The East African Community (EAC) is a regional intergovernmental organisation of 6 Partner States: Burundi, Kenya, Rwanda, Tanzania, Uganda and South Sudan. As one of the fastest growing regional economic blocs in the world, the EAC is widening and deepeningco-operation among the Partner States in various sectors for their mutual benefit and one of the keys sectors is healthcare.
Five East African countries (Kenya, Tanzania, Uganda, Burundi and Rwanda) currently have a combined population of 153 million. By 2030, East Africans are projected to increase to 237 million people. Over half (178 million) will be children and youth. This shows a high demand for increased investment in healthcare which would enable the East African Community to effectively narrow the gaps in the healthcare system and proactively address future needs.
Kenya has set the stage for major improvements in its health care sector. The nation has created a long term development plan called Vision 2030 to transform the country into a middle-income economy. Kenya’s health sector is expected to grow at average compound annual growth rate of 10.8% in 2019, this is valued at US$3.1 billion.
Government increased its efforts in building new health facilities all over the country, most of them remain below acceptable standards, and therefore unable to provide an adequate level of patient care. Thus, in February 2017 the Minister of Health vowed to reduce the status of some health facilities into dispensaries for their inability to handle maternal and new-born care.
The Government is in the process of finalizing a bill that will make membership in the improved Community Health Fund (iCHF) mandatory for all Tanzanians. For 2017/18, the Ministry of Health has planned to spend Tshs.785.8 billion (US$351 million) as part of its development budget, which will help the ministry implement its health improving initiatives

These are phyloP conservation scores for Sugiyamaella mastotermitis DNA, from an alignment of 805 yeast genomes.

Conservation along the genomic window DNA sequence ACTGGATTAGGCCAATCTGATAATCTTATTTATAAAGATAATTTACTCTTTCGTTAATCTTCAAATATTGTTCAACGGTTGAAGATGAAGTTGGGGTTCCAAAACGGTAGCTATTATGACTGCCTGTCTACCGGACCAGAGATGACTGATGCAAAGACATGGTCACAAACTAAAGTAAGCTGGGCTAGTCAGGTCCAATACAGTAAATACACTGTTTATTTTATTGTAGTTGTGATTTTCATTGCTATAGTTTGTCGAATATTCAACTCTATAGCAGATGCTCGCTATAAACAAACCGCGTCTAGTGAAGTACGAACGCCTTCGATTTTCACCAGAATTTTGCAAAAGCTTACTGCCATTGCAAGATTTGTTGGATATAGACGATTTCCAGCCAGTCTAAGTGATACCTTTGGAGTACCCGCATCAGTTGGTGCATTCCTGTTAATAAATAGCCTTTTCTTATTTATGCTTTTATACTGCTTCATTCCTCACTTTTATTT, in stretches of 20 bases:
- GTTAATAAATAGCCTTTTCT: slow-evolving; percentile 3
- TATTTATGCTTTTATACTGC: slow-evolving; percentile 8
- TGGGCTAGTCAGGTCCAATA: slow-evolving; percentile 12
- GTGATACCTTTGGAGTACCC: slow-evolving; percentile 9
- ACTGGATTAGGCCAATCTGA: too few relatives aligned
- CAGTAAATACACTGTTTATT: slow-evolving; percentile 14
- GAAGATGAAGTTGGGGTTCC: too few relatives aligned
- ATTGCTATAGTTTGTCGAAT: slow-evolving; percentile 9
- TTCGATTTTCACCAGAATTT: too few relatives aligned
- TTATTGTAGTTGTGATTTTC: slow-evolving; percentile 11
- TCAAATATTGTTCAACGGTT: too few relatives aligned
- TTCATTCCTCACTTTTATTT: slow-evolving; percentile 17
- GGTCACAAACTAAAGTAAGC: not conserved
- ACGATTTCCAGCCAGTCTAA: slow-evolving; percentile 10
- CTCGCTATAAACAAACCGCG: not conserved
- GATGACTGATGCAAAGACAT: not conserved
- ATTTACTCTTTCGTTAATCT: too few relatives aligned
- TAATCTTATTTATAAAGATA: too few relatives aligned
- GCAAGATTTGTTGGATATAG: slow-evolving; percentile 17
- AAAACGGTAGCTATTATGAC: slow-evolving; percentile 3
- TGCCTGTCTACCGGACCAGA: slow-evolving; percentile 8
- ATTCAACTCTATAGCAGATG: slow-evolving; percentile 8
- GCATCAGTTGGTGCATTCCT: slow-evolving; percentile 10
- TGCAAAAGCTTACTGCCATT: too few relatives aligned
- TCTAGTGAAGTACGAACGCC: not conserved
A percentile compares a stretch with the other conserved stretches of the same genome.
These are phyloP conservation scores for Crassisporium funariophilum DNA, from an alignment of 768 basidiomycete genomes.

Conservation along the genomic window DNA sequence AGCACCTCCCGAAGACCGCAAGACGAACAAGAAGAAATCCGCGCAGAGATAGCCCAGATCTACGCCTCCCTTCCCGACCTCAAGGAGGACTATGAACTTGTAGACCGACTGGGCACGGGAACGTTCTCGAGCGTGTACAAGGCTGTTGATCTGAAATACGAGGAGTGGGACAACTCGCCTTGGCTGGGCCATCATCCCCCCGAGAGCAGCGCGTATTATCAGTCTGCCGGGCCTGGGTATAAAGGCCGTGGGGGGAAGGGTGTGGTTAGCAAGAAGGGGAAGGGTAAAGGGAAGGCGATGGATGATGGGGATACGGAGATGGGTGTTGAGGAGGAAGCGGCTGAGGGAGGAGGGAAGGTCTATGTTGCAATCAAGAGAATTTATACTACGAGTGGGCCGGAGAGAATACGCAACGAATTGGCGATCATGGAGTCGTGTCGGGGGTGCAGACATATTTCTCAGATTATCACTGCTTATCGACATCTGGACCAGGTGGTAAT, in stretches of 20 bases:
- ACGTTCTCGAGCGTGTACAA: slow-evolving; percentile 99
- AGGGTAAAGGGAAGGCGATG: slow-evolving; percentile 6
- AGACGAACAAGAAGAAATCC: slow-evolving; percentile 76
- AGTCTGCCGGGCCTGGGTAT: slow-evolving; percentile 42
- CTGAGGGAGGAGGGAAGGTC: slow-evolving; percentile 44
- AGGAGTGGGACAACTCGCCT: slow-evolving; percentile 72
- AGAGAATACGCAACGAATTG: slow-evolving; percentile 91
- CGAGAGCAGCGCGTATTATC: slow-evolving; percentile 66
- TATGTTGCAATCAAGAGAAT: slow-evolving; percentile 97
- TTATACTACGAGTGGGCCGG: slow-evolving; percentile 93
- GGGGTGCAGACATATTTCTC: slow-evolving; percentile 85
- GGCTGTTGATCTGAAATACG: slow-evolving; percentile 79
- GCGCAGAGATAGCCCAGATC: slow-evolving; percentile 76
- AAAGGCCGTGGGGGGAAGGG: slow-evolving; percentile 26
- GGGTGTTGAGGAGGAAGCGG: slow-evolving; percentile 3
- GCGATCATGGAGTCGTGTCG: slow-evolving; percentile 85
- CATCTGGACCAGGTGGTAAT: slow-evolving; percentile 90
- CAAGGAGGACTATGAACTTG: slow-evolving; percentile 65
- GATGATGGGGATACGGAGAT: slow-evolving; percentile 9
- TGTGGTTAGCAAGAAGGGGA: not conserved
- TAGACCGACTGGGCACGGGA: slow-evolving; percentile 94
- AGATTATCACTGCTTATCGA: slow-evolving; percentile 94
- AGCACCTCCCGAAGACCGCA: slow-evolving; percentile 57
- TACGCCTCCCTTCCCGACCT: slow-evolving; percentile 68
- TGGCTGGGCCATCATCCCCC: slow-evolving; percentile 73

Government has continued to direct efforts towards provision of inclusive and comprehensive health care services to all Ugandans while undertaking key steps to improve health infrastructure to address constraints related to both healthcare access and quality. One of the initiatives is the ongoing construction, expansion, rehabilitation and equipping of Mulago National Referral Hospital estimated of US$ 47 million.
Rwandan Health Sector Strategic Plan (HSSP III) provides strategic guidance to the health sector for six years, between July 2012 and June 2018. HSSP III has been inspired and guided by the VISION 2020.
Part of the vision, the Rwandan Health Sector seeks to continually improve the health of the people of Rwanda, through coordinated interventions by all stakeholders at all levels, thereby enhancing the general well-being of the population and contributing to the reduction of poverty.
Kenya at a Glance
Population of 46 million in 2015
Increasing by 1 million a year and will reach 85 million by 2050
Kenya’s health sector is expected to grow at an average compound annual growth rate of 10.8% in 2019
Kenya’s health sector was valued at
USD 2.3 billion in 2015
and contributes 2% to the country’s GDP
The Kenyan healthcare system can be split into three subsystems – Public Sector, Commercial Private Sector, and Faith Based Organisations (FBOs). The Public Sector is the largest in terms of the number of healthcare facilities, followed by the Commercial Private Sector and the FBOs. With 9,696 officially registered health facilities in the country.
In 2013, Kenya implemented a New Constitution – process of devolution – the decision-making processes and implementation falls under regional leadership with the country divided in 47 sub regions which are also known as counties.
Under the devolved system, healthcare facilities have consolidated service areas into 4 main categories for ease of governance and responsibility. Sharing the responsibilities between the national government and county governments.
LEVEL 1: Community health services
LEVEL 3:County referral services
LEVEL 2: Primary care services
LEVEL 4: National referral services